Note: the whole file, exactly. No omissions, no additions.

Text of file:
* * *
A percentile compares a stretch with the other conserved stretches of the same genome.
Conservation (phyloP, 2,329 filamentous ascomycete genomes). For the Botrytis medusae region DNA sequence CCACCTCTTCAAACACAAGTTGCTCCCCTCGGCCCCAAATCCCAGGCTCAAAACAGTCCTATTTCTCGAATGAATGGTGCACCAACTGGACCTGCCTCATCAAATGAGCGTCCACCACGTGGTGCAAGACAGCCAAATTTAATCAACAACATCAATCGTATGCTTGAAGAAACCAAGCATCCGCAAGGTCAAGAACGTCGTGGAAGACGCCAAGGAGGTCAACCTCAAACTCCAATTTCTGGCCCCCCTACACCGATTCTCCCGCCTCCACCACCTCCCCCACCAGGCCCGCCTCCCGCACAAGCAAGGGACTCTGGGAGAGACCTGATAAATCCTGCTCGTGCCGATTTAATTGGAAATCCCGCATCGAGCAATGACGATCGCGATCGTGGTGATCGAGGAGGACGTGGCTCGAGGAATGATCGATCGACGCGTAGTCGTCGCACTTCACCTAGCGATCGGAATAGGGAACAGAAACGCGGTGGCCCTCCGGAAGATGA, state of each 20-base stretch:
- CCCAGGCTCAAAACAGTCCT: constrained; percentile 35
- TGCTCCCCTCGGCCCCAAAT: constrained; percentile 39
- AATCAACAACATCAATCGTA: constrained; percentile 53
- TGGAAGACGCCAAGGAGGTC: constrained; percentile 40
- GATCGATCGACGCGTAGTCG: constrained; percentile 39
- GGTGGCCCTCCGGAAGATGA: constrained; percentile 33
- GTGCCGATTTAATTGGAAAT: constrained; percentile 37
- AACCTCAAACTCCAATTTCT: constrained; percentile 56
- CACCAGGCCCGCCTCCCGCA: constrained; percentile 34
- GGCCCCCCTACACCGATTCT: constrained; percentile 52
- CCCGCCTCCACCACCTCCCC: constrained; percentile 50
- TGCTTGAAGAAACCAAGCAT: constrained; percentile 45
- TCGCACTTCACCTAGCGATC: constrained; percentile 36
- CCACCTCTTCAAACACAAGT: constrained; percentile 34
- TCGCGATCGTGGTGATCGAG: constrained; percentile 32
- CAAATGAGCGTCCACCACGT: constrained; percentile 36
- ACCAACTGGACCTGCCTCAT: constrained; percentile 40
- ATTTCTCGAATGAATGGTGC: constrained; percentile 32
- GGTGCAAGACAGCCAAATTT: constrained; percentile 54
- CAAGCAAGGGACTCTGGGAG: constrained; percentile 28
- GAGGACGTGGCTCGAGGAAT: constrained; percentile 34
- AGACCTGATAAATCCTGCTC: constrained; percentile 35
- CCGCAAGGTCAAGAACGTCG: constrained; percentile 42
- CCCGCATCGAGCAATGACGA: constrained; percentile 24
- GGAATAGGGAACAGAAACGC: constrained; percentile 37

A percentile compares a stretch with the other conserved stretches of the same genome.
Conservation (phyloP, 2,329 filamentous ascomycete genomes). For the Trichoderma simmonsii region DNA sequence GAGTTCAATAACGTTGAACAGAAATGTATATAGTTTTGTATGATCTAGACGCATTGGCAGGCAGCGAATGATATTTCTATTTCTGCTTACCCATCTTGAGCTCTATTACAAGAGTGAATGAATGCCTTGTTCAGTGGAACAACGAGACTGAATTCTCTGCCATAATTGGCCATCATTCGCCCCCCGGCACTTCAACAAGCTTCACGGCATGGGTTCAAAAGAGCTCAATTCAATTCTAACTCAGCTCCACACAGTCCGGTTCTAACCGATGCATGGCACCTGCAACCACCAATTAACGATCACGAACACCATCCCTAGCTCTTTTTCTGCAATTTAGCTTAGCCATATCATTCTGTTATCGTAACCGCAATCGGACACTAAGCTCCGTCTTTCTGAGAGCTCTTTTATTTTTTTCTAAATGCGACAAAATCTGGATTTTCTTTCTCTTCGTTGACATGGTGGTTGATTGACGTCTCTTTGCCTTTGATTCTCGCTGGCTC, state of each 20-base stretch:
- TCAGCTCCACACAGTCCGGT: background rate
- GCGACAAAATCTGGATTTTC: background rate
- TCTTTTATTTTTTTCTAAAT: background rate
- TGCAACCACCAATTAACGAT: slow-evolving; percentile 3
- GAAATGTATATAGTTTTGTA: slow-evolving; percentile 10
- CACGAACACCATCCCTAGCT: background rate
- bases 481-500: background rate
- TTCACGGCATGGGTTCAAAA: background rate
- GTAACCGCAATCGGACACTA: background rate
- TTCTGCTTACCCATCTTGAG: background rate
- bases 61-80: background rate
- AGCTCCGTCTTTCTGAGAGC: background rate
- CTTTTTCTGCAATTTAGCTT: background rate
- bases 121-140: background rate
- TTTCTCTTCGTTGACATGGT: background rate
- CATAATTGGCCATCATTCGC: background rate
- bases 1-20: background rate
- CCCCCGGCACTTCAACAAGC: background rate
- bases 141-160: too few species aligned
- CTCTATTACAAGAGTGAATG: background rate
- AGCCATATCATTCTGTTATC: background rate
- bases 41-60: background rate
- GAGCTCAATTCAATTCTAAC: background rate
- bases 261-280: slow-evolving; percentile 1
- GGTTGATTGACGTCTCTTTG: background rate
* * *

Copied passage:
A percentile compares a stretch with the other conserved stretches of the same genome.
Conservation (phyloP, 2,329 filamentous ascomycete genomes). For the Botrytis medusae region DNA sequence CCACCTCTTCAAACACAAGTTGCTCCCCTCGGCCCCAAATCCCAGGCTCAAAACAGTCCTATTTCTCGAATGAATGGTGCACCAACTGGACCTGCCTCATCAAATGAGCGTCCACCACGTGGTGCAAGACAGCCAAATTTAATCAACAACATCAATCGTATGCTTGAAGAAACCAAGCATCCGCAAGGTCAAGAACGTCGTGGAAGACGCCAAGGAGGTCAACCTCAAACTCCAATTTCTGGCCCCCCTACACCGATTCTCCCGCCTCCACCACCTCCCCCACCAGGCCCGCCTCCCGCACAAGCAAGGGACTCTGGGAGAGACCTGATAAATCCTGCTCGTGCCGATTTAATTGGAAATCCCGCATCGAGCAATGACGATCGCGATCGTGGTGATCGAGGAGGACGTGGCTCGAGGAATGATCGATCGACGCGTAGTCGTCGCACTTCACCTAGCGATCGGAATAGGGAACAGAAACGCGGTGGCCCTCCGGAAGATGA, state of each 20-base stretch:
- CCCAGGCTCAAAACAGTCCT: constrained; percentile 35
- TGCTCCCCTCGGCCCCAAAT: constrained; percentile 39
- AATCAACAACATCAATCGTA: constrained; percentile 53
- TGGAAGACGCCAAGGAGGTC: constrained; percentile 40
- GATCGATCGACGCGTAGTCG: constrained; percentile 39
- GGTGGCCCTCCGGAAGATGA: constrained; percentile 33
- GTGCCGATTTAATTGGAAAT: constrained; percentile 37
- AACCTCAAACTCCAATTTCT: constrained; percentile 56
- CACCAGGCCCGCCTCCCGCA: constrained; percentile 34
- GGCCCCCCTACACCGATTCT: constrained; percentile 52
- CCCGCCTCCACCACCTCCCC: constrained; percentile 50
- TGCTTGAAGAAACCAAGCAT: constrained; percentile 45
- TCGCACTTCACCTAGCGATC: constrained; percentile 36
- CCACCTCTTCAAACACAAGT: constrained; percentile 34
- TCGCGATCGTGGTGATCGAG: constrained; percentile 32
- CAAATGAGCGTCCACCACGT: constrained; percentile 36
- ACCAACTGGACCTGCCTCAT: constrained; percentile 40
- ATTTCTCGAATGAATGGTGC: constrained; percentile 32
- GGTGCAAGACAGCCAAATTT: constrained; percentile 54
- CAAGCAAGGGACTCTGGGAG: constrained; percentile 28
- GAGGACGTGGCTCGAGGAAT: constrained; percentile 34
- AGACCTGATAAATCCTGCTC: constrained; percentile 35
- CCGCAAGGTCAAGAACGTCG: constrained; percentile 42
- CCCGCATCGAGCAATGACGA: constrained; percentile 24
- GGAATAGGGAACAGAAACGC: constrained; percentile 37

A percentile compares a stretch with the other conserved stretches of the same genome.
Conservation (phyloP, 2,329 filamentous ascomycete genomes). For the Trichoderma simmonsii region DNA sequence GAGTTCAATAACGTTGAACAGAAATGTATATAGTTTTGTATGATCTAGACGCATTGGCAGGCAGCGAATGATATTTCTATTTCTGCTTACCCATCTTGAGCTCTATTACAAGAGTGAATGAATGCCTTGTTCAGTGGAACAACGAGACTGAATTCTCTGCCATAATTGGCCATCATTCGCCCCCCGGCACTTCAACAAGCTTCACGGCATGGGTTCAAAAGAGCTCAATTCAATTCTAACTCAGCTCCACACAGTCCGGTTCTAACCGATGCATGGCACCTGCAACCACCAATTAACGATCACGAACACCATCCCTAGCTCTTTTTCTGCAATTTAGCTTAGCCATATCATTCTGTTATCGTAACCGCAATCGGACACTAAGCTCCGTCTTTCTGAGAGCTCTTTTATTTTTTTCTAAATGCGACAAAATCTGGATTTTCTTTCTCTTCGTTGACATGGTGGTTGATTGACGTCTCTTTGCCTTTGATTCTCGCTGGCTC, state of each 20-base stretch:
- TCAGCTCCACACAGTCCGGT: background rate
- GCGACAAAATCTGGATTTTC: background rate
- TCTTTTATTTTTTTCTAAAT: background rate
- TGCAACCACCAATTAACGAT: slow-evolving; percentile 3
- GAAATGTATATAGTTTTGTA: slow-evolving; percentile 10
- CACGAACACCATCCCTAGCT: background rate
- bases 481-500: background rate
- TTCACGGCATGGGTTCAAAA: background rate
- GTAACCGCAATCGGACACTA: background rate
- TTCTGCTTACCCATCTTGAG: background rate
- bases 61-80: background rate
- AGCTCCGTCTTTCTGAGAGC: background rate
- CTTTTTCTGCAATTTAGCTT: background rate
- bases 121-140: background rate
- TTTCTCTTCGTTGACATGGT: background rate
- CATAATTGGCCATCATTCGC: background rate
- bases 1-20: background rate
- CCCCCGGCACTTCAACAAGC: background rate
- bases 141-160: too few species aligned
- CTCTATTACAAGAGTGAATG: background rate
- AGCCATATCATTCTGTTATC: background rate
- bases 41-60: background rate
- GAGCTCAATTCAATTCTAAC: background rate
- bases 261-280: slow-evolving; percentile 1
- GGTTGATTGACGTCTCTTTG: background rate